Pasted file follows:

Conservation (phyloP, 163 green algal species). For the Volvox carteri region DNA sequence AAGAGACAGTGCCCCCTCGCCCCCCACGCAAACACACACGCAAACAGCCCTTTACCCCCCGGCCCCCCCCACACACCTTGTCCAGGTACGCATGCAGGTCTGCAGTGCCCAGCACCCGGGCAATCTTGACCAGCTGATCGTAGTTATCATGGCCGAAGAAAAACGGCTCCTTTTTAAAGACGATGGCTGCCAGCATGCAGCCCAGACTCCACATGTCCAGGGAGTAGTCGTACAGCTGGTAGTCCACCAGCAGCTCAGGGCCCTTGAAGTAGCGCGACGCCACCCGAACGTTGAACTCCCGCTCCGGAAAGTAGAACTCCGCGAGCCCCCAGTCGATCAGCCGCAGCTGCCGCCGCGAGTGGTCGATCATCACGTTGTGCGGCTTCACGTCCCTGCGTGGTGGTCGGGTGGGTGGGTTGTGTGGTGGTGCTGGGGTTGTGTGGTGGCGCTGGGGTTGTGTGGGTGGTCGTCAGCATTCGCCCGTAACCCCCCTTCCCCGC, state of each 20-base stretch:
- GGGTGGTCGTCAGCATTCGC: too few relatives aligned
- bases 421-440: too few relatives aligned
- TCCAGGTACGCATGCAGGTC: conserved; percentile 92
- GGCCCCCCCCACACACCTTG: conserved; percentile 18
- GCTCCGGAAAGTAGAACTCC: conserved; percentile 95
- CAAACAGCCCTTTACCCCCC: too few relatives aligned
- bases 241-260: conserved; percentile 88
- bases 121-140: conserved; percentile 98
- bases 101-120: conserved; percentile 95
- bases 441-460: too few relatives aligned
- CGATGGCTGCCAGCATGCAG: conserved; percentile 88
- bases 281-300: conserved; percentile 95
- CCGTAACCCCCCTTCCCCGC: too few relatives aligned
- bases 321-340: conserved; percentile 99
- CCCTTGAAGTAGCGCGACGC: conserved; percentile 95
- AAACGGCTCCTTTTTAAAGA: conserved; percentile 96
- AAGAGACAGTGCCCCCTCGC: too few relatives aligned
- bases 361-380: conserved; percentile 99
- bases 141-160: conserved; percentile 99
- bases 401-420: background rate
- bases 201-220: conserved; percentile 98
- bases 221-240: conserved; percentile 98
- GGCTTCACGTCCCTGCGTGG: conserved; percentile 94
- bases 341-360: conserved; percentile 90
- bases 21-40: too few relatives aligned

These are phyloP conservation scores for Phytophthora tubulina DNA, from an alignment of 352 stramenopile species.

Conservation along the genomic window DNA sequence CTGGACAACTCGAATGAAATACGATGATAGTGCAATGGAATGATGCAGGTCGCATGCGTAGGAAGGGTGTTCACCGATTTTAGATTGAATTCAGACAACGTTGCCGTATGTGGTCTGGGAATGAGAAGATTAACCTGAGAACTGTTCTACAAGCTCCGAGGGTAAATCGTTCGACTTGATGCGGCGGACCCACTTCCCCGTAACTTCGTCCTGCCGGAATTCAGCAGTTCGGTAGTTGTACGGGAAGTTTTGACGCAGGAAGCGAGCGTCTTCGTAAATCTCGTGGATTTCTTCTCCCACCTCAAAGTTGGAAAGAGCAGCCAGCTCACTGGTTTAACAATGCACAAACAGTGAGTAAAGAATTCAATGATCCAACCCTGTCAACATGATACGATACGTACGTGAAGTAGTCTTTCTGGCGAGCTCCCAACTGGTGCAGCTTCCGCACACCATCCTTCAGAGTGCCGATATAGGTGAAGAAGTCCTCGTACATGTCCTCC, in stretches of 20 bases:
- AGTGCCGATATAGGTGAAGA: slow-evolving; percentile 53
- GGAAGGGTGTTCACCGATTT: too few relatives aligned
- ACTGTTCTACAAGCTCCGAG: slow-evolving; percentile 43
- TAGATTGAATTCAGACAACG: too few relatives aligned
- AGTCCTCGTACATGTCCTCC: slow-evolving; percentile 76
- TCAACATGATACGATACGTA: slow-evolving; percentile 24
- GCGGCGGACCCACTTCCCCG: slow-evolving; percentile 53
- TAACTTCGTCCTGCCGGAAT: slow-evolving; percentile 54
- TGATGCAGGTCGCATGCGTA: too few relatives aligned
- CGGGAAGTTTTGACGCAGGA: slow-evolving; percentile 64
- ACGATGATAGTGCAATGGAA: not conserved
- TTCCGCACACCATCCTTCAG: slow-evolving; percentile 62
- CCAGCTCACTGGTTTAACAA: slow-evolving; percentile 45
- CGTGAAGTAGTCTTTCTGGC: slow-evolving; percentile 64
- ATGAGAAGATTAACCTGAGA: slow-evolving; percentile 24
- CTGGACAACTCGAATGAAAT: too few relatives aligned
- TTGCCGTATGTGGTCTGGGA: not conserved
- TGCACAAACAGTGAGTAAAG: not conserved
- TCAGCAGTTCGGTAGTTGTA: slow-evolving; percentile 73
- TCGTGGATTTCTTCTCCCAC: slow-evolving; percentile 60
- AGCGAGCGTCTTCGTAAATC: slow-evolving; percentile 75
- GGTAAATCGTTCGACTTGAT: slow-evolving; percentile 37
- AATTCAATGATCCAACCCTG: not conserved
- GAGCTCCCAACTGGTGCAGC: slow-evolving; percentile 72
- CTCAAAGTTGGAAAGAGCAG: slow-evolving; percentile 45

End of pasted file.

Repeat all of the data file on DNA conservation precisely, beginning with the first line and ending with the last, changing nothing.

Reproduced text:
Conservation (phyloP, 163 green algal species). For the Volvox carteri region DNA sequence AAGAGACAGTGCCCCCTCGCCCCCCACGCAAACACACACGCAAACAGCCCTTTACCCCCCGGCCCCCCCCACACACCTTGTCCAGGTACGCATGCAGGTCTGCAGTGCCCAGCACCCGGGCAATCTTGACCAGCTGATCGTAGTTATCATGGCCGAAGAAAAACGGCTCCTTTTTAAAGACGATGGCTGCCAGCATGCAGCCCAGACTCCACATGTCCAGGGAGTAGTCGTACAGCTGGTAGTCCACCAGCAGCTCAGGGCCCTTGAAGTAGCGCGACGCCACCCGAACGTTGAACTCCCGCTCCGGAAAGTAGAACTCCGCGAGCCCCCAGTCGATCAGCCGCAGCTGCCGCCGCGAGTGGTCGATCATCACGTTGTGCGGCTTCACGTCCCTGCGTGGTGGTCGGGTGGGTGGGTTGTGTGGTGGTGCTGGGGTTGTGTGGTGGCGCTGGGGTTGTGTGGGTGGTCGTCAGCATTCGCCCGTAACCCCCCTTCCCCGC, state of each 20-base stretch:
- GGGTGGTCGTCAGCATTCGC: too few relatives aligned
- bases 421-440: too few relatives aligned
- TCCAGGTACGCATGCAGGTC: conserved; percentile 92
- GGCCCCCCCCACACACCTTG: conserved; percentile 18
- GCTCCGGAAAGTAGAACTCC: conserved; percentile 95
- CAAACAGCCCTTTACCCCCC: too few relatives aligned
- bases 241-260: conserved; percentile 88
- bases 121-140: conserved; percentile 98
- bases 101-120: conserved; percentile 95
- bases 441-460: too few relatives aligned
- CGATGGCTGCCAGCATGCAG: conserved; percentile 88
- bases 281-300: conserved; percentile 95
- CCGTAACCCCCCTTCCCCGC: too few relatives aligned
- bases 321-340: conserved; percentile 99
- CCCTTGAAGTAGCGCGACGC: conserved; percentile 95
- AAACGGCTCCTTTTTAAAGA: conserved; percentile 96
- AAGAGACAGTGCCCCCTCGC: too few relatives aligned
- bases 361-380: conserved; percentile 99
- bases 141-160: conserved; percentile 99
- bases 401-420: background rate
- bases 201-220: conserved; percentile 98
- bases 221-240: conserved; percentile 98
- GGCTTCACGTCCCTGCGTGG: conserved; percentile 94
- bases 341-360: conserved; percentile 90
- bases 21-40: too few relatives aligned

These are phyloP conservation scores for Phytophthora tubulina DNA, from an alignment of 352 stramenopile species.

Conservation along the genomic window DNA sequence CTGGACAACTCGAATGAAATACGATGATAGTGCAATGGAATGATGCAGGTCGCATGCGTAGGAAGGGTGTTCACCGATTTTAGATTGAATTCAGACAACGTTGCCGTATGTGGTCTGGGAATGAGAAGATTAACCTGAGAACTGTTCTACAAGCTCCGAGGGTAAATCGTTCGACTTGATGCGGCGGACCCACTTCCCCGTAACTTCGTCCTGCCGGAATTCAGCAGTTCGGTAGTTGTACGGGAAGTTTTGACGCAGGAAGCGAGCGTCTTCGTAAATCTCGTGGATTTCTTCTCCCACCTCAAAGTTGGAAAGAGCAGCCAGCTCACTGGTTTAACAATGCACAAACAGTGAGTAAAGAATTCAATGATCCAACCCTGTCAACATGATACGATACGTACGTGAAGTAGTCTTTCTGGCGAGCTCCCAACTGGTGCAGCTTCCGCACACCATCCTTCAGAGTGCCGATATAGGTGAAGAAGTCCTCGTACATGTCCTCC, in stretches of 20 bases:
- AGTGCCGATATAGGTGAAGA: slow-evolving; percentile 53
- GGAAGGGTGTTCACCGATTT: too few relatives aligned
- ACTGTTCTACAAGCTCCGAG: slow-evolving; percentile 43
- TAGATTGAATTCAGACAACG: too few relatives aligned
- AGTCCTCGTACATGTCCTCC: slow-evolving; percentile 76
- TCAACATGATACGATACGTA: slow-evolving; percentile 24
- GCGGCGGACCCACTTCCCCG: slow-evolving; percentile 53
- TAACTTCGTCCTGCCGGAAT: slow-evolving; percentile 54
- TGATGCAGGTCGCATGCGTA: too few relatives aligned
- CGGGAAGTTTTGACGCAGGA: slow-evolving; percentile 64
- ACGATGATAGTGCAATGGAA: not conserved
- TTCCGCACACCATCCTTCAG: slow-evolving; percentile 62
- CCAGCTCACTGGTTTAACAA: slow-evolving; percentile 45
- CGTGAAGTAGTCTTTCTGGC: slow-evolving; percentile 64
- ATGAGAAGATTAACCTGAGA: slow-evolving; percentile 24
- CTGGACAACTCGAATGAAAT: too few relatives aligned
- TTGCCGTATGTGGTCTGGGA: not conserved
- TGCACAAACAGTGAGTAAAG: not conserved
- TCAGCAGTTCGGTAGTTGTA: slow-evolving; percentile 73
- TCGTGGATTTCTTCTCCCAC: slow-evolving; percentile 60
- AGCGAGCGTCTTCGTAAATC: slow-evolving; percentile 75
- GGTAAATCGTTCGACTTGAT: slow-evolving; percentile 37
- AATTCAATGATCCAACCCTG: not conserved
- GAGCTCCCAACTGGTGCAGC: slow-evolving; percentile 72
- CTCAAAGTTGGAAAGAGCAG: slow-evolving; percentile 45